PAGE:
The finished cellar, which holds 350 bottles, hasn’t just increased the number of wines that the Schwartzes have on hand, but it has given them something even more important: confidence.
“I no longer have any question about keeping wines long-term,” Schwartz says. (Before his new cellar in Center City, he relied on a relatively temperature-stable basement for his storage needs—a risky option.) “Before, whenever we would buy something that was a little bit age-worthy, it was always a worry that it just wouldn’t last as long and be as fresh as it would be if it was [stored] in really perfect conditions, which they’re in now.”
Of course, unexpected catastrophes can occur, and when they do, it is imperative to remedy the situation as quickly as possible. Last winter, Dr. David Schaffzin, a surgeon in Langhorne, and his wife, Dr. Marcella Nachmann, a urologist in the South Jersey area, faced the unthinkable: Their cellar, which a local contractor had built for them, had not only grown too small for their ever-expanding collection, but was also destroyed by a burst pipe.
On the recommendation of Charlie Beatty, an esteemed wine professional now based at WineWorks in Marlton, New Jersey, Schaffzin and Nachmann contacted Ziskind, who stored their collection in his New Jersey warehouse while redesigning and rebuilding their cellar. As it turned out, the burst pipe was the best thing that could have happened to the couple.
“We were able to utilize the same structure, which is now a much better use of space, and actually expanded the number of bottles we can have over what we already had,” Schaffzin explains. “It is beautiful… [and] withstanding future problems, should last us [all] our collecting years.” Not all wines in a collection, however, are always intended to be consumed. Some, in fact, never leave their original wooden cases: As investments, these unopened boxes, stored in pristine conditions, often represent a better investment than ordinary stocks and bonds. “In just a couple of years,” Schaffzin explains, “some of these [bottles in his collection] have a 200 to 300 percent increase in value. The stock market doesn’t do that. There’s no other investment I can think of that has that kind of growth.” But only, of course, if the wine has been stored properly.
When the time does come to open up a prized bottle or two, a great meal is often the best accompaniment. And few local restaurants have as sterling a reputation for being the places to do so as Bibou (1009 S. Eighth St., 215-965-8290) and Le Chéri (251 S. 18th St., 215-546-7700), especially when it comes to the sort of legendary French wines that collectors love. “If you’re going to bring an old, classic French bottle of wine, you might want to eat classic French food,” says Charlotte Calmels, who with her husband, chef Pierre Calmels, owns both destinations. “And that’s what we’re doing.” Bibou is BYOB, and Le Chéri, even though it has an excellent wine program, does allow guests to bring a bottle, simply charging a $20 corkage fee.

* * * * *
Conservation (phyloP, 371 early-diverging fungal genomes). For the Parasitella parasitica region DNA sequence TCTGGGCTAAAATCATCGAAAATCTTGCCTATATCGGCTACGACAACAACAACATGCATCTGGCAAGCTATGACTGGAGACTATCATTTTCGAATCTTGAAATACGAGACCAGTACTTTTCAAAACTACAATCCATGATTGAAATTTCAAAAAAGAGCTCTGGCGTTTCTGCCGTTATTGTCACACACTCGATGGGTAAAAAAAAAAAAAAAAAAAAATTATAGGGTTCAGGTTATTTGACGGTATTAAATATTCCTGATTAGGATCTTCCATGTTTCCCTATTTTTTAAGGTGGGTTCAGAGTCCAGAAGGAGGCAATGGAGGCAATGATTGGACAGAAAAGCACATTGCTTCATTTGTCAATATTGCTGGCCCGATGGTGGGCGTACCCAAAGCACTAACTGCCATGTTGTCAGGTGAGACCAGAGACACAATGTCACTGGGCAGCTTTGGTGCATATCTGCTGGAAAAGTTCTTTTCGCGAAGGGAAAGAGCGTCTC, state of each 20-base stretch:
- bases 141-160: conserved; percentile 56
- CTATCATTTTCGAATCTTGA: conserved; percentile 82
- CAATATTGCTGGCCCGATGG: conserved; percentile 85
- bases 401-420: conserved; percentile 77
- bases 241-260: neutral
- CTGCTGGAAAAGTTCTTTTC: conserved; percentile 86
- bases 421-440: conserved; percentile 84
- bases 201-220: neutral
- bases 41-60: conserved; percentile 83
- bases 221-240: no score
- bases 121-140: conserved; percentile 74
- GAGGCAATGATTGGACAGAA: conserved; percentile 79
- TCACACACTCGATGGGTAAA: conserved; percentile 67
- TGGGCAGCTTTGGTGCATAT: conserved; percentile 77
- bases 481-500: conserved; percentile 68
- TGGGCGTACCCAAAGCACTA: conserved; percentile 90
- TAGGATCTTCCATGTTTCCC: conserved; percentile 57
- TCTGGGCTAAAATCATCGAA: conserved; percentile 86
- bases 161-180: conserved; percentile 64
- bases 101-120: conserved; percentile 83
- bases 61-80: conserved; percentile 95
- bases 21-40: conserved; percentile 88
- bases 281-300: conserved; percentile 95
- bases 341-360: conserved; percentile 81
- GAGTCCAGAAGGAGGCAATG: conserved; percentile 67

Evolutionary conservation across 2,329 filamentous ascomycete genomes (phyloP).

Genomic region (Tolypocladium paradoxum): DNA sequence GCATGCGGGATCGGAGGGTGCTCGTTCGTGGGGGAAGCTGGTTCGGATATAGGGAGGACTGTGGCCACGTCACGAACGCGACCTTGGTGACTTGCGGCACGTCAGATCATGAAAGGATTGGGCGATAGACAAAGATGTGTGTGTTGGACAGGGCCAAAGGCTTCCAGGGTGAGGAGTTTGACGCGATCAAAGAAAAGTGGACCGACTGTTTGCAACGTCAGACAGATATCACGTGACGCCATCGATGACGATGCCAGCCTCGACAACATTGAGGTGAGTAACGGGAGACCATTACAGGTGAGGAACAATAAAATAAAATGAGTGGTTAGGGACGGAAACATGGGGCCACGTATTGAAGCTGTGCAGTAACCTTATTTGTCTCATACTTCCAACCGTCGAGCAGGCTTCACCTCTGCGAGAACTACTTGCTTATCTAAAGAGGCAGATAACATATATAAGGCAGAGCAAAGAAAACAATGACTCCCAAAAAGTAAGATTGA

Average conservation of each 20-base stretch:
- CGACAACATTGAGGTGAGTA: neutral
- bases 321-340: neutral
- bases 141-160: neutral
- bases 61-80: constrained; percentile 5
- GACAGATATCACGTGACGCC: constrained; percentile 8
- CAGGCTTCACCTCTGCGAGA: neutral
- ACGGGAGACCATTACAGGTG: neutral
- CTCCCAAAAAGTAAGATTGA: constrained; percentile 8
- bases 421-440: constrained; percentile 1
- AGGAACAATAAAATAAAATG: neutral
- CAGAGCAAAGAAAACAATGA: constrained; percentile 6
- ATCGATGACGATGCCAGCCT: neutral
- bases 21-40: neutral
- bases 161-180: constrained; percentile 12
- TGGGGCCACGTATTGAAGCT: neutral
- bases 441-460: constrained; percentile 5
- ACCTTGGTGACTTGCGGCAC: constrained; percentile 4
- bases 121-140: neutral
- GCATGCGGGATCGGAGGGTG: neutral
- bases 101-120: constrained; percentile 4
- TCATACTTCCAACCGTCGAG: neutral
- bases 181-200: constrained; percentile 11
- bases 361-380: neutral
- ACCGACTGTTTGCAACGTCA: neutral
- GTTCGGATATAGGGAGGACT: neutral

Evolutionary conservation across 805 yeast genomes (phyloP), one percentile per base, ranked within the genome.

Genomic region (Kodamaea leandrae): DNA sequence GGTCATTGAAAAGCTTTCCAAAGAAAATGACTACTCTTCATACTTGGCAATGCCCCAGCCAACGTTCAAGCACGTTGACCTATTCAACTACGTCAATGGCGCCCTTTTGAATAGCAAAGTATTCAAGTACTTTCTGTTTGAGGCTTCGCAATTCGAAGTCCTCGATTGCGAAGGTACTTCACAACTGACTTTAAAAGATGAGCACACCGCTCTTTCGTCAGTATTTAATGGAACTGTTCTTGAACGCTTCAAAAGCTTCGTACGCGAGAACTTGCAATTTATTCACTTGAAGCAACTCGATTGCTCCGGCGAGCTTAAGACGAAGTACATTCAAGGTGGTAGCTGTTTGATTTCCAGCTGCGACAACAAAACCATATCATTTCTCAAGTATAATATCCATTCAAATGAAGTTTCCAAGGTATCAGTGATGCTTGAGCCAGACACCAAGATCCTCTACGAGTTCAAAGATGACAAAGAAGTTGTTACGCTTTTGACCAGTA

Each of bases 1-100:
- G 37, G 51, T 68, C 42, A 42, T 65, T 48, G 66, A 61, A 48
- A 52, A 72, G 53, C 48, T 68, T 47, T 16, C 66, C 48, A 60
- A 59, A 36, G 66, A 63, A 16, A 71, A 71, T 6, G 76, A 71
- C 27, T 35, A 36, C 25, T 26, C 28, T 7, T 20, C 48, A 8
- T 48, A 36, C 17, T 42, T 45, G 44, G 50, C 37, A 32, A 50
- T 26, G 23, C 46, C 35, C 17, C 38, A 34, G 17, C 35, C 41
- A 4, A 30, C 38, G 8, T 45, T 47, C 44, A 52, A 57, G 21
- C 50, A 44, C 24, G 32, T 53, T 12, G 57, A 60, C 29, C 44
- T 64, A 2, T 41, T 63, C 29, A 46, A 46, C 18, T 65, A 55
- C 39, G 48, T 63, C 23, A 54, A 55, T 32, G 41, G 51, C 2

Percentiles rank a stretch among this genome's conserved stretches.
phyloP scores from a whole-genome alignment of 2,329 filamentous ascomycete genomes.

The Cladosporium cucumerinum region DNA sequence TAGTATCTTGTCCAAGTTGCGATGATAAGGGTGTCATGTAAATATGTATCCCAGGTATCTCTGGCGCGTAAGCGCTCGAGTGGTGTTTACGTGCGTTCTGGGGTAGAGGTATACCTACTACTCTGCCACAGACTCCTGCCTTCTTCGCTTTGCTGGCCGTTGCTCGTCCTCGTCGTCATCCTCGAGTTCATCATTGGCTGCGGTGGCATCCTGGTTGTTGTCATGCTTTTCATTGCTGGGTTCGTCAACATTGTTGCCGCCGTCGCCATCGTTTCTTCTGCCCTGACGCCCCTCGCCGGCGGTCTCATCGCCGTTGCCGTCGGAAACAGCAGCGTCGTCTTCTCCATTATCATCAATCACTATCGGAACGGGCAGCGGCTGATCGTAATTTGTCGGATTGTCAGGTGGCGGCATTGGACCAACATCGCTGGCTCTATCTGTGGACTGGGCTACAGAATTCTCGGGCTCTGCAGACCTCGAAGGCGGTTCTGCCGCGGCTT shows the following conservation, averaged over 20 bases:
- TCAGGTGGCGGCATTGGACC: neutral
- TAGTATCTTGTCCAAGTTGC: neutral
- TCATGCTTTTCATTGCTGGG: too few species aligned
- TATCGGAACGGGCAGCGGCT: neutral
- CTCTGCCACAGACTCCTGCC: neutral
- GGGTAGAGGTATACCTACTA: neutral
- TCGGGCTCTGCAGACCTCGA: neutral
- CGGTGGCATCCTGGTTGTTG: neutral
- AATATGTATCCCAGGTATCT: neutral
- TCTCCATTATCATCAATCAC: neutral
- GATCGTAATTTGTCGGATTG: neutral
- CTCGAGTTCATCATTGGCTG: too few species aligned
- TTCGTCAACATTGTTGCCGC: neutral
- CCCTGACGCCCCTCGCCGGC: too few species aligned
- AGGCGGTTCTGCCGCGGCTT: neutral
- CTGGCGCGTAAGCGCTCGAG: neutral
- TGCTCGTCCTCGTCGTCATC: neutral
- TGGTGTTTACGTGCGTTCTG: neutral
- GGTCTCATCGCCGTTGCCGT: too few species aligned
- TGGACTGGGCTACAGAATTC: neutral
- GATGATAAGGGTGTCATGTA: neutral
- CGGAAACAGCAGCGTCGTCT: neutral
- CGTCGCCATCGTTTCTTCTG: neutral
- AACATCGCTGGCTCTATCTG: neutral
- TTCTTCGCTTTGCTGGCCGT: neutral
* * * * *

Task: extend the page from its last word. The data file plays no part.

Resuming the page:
Whatever collectors fill their carefully conceived and constructed cellars with, and wherever they enjoy their favorite bottles, the wine scene in our area is better than alive and well. It’s growing and deepening, and becoming more exciting and vibrant by the year. And its distinctly joyous nature makes it that much more impressive. Whether you open a bottle of Lafite or Guigal with a slice of pizza or alongside a meal at Le Chéri or the Fountain, it’s all about the pleasures inherent in enjoying wine in a context that you love, that brings you happiness, and in the presence of people whose company you appreciate. That’s the magic of wine.
You don’t need a fortune to build a great wine collection, only passion, patience, and perseverance. Here, our top five bottles to collect.
Cantele Amativo 2011
This rich, concentrated red speaks of spice and blackberry compote, and will drink well for more than another decade.
Château Lassègue “lassègue” Saint-emilion Grand Cru 2005
With notes of cedar, currants, and tobacco, among others, this great Bordeaux is well worth seeking out. sherry-lehmann.com
Cantina Terlan “Quarz” 2012
From Alto Adige, Italy, this 100 percent Sauvignon Blanc offers an intriguing balance of fruit and savory notes. Advice: Don’t drink it too chilled. WineWorks
Patz & Hall Hyde Vineyard
CarneroS Pinot noir 2011 With flashes of tamarind paste, chanterelles, cherries, and flowers, this is a Pinot you’ll remember. WineWorks